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How to reach famous Copenhagen landmarks with the new City Ring Metro

We've checked out journeys from Copenhagen Central Station to some of the city's most famous tourist attractions using the new City Ring. Is travel through town easier and faster than before?

How to reach famous Copenhagen landmarks with the new City Ring Metro
Passengers try out Copenhagen's new City Ring. Photo: Philip Davali/Ritzau Scanpix

Using travel app, we put in journeys from the central station — which now has its own Metro stop following the opening of the new M3 line — to various landmarks in the city.

We also looked up journey times without the Metro, to see how much of a difference it has made for the trips we've picked out.

Before continuing, please note — this not a comprehensive study of the efficiency of the Metro, but rather a fun look at some hand-picked journeys to popular sights in Copenhagen.

The Round Tower

Photo: Søren Bidstrup/Ritzau Scanpix

The 17th-century tower with its distinctive cobbled walkway was originally built as an observatory, and remains a great way to see central Copenhagen from above.

City Ring: To get there, take M3 from Copenhagen Central Station two stops to the east, to Gammel Strand. From here, walk around 500 metres along Købmagergade, a busy shopping street, and you can't miss the Round Tower looming on your right. This will take a total of 16 minutes including walking within the Central Station to access the Metro, according to Rejseplanen.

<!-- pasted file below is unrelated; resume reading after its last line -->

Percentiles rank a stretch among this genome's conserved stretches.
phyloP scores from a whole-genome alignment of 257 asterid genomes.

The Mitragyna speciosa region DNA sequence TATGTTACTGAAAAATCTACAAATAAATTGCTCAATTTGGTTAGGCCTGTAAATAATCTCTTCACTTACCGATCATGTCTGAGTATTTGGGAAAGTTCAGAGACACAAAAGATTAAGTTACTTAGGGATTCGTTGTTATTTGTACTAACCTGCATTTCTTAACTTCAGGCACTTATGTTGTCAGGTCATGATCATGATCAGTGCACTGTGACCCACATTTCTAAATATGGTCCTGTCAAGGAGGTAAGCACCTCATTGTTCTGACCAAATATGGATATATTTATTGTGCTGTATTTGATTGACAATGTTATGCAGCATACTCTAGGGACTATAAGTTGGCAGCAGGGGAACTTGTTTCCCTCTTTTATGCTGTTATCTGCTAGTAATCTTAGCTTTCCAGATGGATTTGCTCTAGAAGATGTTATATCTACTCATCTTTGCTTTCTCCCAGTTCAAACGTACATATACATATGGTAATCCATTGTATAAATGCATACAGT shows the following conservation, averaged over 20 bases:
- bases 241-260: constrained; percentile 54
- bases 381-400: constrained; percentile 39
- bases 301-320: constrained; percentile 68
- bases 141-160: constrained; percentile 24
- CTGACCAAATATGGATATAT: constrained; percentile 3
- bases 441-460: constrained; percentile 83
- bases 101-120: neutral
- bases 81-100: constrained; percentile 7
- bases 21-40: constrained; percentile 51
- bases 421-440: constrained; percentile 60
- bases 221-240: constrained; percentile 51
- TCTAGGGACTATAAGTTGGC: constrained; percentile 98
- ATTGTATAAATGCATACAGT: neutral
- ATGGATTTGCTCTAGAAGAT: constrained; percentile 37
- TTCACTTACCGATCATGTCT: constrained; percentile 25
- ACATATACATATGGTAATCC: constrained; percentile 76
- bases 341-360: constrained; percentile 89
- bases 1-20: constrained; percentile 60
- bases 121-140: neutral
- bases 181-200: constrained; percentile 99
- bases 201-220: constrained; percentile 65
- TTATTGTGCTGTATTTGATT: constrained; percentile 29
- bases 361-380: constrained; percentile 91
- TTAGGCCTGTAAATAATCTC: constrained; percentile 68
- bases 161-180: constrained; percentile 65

Alternative: Take a suburban S-Train from the central station directly to Nørreport station, and walk from there. Nørreport is closer to the Round Tower than Gammel Strand, so this journey is actually faster at 10 minutes.

The Little Mermaid

Photo: Benoit Tessier/Reuters/Ritzau Scanpix

The diminutive but popular Edvard Eriksen statue, depicting Hans Christian Andersen's famous, Disney-adapted character, is located a short distance outside of central Copenhagen at the Langelinie harbourside area.

City Ring: The M3 comes into its own here, as it quickly brings you close(ish) to the Little Mermaid and allows you to see another, arguably more spectacular, sight, on the way. Take the underground train to the Marmorkirken (The Marble Church) Metro station. Here you can see the splendid, domed Frederik's Church, which lends its name to the new station. From here you'll have to walk 1.3 kilometres to reach the Mermaid, but most of that walk will be very pleasant, weather permitting. Total journey time: 28 minutes.